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I have data from Sierra, Winchester and Lyman for loading 223 with 55gn bullet and Winchester 748 but none use the same brand bullet or brass as I have. Sierra says for a FMJBT to use a min of 25gn of 748 with a max of 26.5 with a COAL of 2.250. Lyman says min of 25gn max of 27.8gn with 55gn Jacketed SPT.
Winchester info says 22.5gn min with max of 25gns of 748 with a Barnes TSX FB 55gn bullet. I am using a 55gn FMJ BT from Magnus and Lake City Brass. Is 25gn of 748 a good starting point?
 

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I would use the Lyman information before the other. Since I am using a Hornady 55 grain bullet, I have been using the data from the Hornady manual. Hornady has an even different min and max load, it starts at 22.7 as minimum and 26.4 maximum. I load mine 24.6 grains of Win748 which is mid range according to their book.
 

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also time to get more manuals. get at least a manual for each projectile manufacturer you have.
 

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If your using different make/manufacture components than what is listed in your manual for using WW748. Use the starting data for this powder for the particular bullet weight you are using and work your way up to the most accurate load or max loading density.
 

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A 25 grain starting load is fine. The tsx data will always be lower since they're longer than a soft point or fmj. You can work up to the 27.8gr charge. Just check pressure signs as you go or you find a good accurate load before you reach a max charge.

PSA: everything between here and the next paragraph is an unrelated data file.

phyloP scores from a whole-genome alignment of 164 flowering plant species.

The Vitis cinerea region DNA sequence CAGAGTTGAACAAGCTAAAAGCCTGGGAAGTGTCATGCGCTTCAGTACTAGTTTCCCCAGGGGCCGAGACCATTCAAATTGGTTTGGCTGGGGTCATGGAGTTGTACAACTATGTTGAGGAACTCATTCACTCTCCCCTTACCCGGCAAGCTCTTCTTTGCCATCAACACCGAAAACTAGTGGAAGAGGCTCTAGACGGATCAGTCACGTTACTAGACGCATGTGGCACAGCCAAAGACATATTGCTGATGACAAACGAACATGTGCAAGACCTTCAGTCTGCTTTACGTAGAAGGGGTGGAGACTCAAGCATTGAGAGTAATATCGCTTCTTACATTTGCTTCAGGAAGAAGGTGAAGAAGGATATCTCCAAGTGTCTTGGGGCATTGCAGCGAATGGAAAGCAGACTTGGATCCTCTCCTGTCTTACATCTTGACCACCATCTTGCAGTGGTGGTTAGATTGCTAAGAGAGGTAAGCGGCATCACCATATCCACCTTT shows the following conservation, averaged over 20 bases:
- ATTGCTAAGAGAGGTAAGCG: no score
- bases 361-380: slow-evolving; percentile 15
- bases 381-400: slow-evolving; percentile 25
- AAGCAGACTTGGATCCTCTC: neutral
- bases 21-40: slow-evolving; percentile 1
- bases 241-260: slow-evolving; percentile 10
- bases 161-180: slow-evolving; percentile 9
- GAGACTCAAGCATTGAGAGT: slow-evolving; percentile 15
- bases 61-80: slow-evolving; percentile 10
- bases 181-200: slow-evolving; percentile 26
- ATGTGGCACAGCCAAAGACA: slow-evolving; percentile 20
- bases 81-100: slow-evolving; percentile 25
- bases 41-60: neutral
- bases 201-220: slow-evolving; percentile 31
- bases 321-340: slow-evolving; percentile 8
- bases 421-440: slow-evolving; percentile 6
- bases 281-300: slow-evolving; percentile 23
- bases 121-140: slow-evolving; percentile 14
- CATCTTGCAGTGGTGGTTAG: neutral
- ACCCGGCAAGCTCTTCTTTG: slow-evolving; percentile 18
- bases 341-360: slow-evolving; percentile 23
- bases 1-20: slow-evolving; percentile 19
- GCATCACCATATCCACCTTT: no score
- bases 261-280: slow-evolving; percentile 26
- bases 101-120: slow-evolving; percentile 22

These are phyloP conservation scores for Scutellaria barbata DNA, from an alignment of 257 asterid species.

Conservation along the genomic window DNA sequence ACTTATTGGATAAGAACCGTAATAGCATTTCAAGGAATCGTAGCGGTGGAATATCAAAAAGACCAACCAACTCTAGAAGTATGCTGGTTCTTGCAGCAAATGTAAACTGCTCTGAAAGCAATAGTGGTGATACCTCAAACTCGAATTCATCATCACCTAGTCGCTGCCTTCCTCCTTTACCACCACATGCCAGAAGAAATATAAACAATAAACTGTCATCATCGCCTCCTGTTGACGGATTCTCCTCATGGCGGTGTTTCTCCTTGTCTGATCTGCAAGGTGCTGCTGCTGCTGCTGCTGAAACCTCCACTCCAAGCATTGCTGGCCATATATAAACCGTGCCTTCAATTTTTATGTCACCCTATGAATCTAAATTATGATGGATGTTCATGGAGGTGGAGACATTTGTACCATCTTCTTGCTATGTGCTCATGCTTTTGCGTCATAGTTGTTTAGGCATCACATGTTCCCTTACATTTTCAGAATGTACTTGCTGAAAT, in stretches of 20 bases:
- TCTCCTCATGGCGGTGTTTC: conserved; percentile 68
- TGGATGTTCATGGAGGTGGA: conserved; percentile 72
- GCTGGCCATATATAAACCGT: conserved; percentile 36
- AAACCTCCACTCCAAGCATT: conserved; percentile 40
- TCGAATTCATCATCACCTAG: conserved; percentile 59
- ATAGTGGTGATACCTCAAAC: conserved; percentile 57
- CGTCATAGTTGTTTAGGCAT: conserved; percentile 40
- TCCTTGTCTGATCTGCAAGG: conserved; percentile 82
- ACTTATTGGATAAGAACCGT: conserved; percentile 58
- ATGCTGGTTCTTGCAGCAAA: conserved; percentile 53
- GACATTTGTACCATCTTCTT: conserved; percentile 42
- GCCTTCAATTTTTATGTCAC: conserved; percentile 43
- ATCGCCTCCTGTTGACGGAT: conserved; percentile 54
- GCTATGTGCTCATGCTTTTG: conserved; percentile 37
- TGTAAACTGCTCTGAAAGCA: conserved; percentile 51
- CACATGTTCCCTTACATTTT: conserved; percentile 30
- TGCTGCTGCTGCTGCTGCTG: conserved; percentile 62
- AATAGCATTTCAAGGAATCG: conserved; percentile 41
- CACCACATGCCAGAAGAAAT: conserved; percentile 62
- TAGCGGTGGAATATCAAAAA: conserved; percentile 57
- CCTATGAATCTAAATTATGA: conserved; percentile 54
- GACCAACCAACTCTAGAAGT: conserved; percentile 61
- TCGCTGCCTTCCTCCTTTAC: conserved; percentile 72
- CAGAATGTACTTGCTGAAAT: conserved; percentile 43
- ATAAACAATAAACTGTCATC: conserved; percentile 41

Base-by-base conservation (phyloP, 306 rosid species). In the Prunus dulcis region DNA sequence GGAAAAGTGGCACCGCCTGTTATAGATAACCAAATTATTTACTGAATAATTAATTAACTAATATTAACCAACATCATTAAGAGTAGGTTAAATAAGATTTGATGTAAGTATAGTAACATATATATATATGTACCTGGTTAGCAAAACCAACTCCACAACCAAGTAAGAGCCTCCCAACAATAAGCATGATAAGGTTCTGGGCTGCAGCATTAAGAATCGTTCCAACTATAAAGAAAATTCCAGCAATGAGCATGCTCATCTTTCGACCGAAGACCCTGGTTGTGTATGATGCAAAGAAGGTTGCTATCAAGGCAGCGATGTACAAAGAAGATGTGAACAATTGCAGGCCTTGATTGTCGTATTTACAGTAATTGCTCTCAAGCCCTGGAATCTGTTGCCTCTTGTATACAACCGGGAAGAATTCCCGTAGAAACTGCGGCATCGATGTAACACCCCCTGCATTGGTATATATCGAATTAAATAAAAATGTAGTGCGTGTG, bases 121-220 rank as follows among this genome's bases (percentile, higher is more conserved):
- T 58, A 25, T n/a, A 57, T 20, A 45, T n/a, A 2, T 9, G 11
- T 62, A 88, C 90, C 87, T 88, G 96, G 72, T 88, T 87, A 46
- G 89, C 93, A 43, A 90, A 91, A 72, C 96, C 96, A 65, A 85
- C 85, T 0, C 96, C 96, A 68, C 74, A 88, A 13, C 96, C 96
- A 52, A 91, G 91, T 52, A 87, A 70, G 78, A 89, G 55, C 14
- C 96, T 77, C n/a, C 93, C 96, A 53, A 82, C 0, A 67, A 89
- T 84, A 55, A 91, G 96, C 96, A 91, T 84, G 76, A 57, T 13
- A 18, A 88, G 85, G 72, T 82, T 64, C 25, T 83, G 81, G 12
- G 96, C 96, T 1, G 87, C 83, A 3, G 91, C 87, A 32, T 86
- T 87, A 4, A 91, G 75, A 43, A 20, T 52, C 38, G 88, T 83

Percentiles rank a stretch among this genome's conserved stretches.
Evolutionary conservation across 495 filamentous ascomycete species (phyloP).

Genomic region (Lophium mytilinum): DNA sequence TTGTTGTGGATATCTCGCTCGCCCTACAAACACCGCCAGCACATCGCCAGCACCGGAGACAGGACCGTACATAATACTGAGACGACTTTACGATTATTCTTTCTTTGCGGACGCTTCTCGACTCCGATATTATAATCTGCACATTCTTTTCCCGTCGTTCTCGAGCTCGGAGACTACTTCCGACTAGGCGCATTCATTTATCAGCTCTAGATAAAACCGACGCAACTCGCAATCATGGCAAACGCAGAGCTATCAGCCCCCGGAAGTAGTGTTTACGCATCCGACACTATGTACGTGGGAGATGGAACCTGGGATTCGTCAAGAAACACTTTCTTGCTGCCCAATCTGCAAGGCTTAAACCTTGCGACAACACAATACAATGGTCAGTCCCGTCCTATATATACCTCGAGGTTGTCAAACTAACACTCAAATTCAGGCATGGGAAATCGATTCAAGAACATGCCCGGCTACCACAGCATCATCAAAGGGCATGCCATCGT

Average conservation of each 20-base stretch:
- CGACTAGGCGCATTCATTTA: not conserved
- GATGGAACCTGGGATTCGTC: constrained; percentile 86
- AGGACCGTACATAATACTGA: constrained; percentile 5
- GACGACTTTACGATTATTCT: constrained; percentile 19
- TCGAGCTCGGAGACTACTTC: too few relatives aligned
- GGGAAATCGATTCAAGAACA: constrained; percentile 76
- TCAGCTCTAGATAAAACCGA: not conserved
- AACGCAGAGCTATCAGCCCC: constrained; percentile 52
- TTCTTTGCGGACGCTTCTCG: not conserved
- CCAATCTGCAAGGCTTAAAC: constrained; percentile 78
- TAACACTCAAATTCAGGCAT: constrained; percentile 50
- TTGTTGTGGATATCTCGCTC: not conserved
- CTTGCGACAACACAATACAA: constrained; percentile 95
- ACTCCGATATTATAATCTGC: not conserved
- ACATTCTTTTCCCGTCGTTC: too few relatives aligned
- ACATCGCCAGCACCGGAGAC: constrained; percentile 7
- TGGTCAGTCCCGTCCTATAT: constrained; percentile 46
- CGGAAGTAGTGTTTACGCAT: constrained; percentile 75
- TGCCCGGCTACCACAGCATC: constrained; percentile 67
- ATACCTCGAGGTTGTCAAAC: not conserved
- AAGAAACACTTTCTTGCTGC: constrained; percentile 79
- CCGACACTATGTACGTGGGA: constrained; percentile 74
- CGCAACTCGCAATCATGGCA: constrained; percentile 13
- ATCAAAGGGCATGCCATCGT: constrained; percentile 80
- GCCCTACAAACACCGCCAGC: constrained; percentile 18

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In choosing your load, the first thing is decide what the intended purpose is. You need to consider the rifle (bolt or semi), the purpose of the load (tin cans or critters), the availability of components and so on.

If you are talking .223/5.56mm, most of that would be from an AR platform rifle, and you need to consider the twist rate of the rifleing. The older ones shoot the lighter 55 grain bullets better, and the newer ones like the heavier bullets more. The loaded overall length is also more critical with a semi auto because of feeding issues.

With your 55 grain FMJs and that LC brass, I'd go with a near minimum starting load (NOT under it!) and work up from there to find your best load, and stop before you get to the MAXIMUM load!. Most folks will tell you that milsurp brass is thicker than commercial brass, so the internal capacity is less and will produce higher chamber pressures vs the commercial cases. To simplify things, for the loaded length, I'd just take one unfired factory FMJ Ball round and set up my seating die to that dimension. That would be a great place to start or finish, again if you are using it in a semi-auto.
 

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Discussion Starter #7
Thanks for the info. I am loading for a Colt M4 (1 in 7 twist) which I know is set up for heavy bullets but I am using this for plinking and not hunting etc. I will start at the 25 grains and go from there. Thanks! Do I need to crimp? An avaid reloader at work shoots bullseye matches and he said he never crimps for 223 even in his AR's.
 
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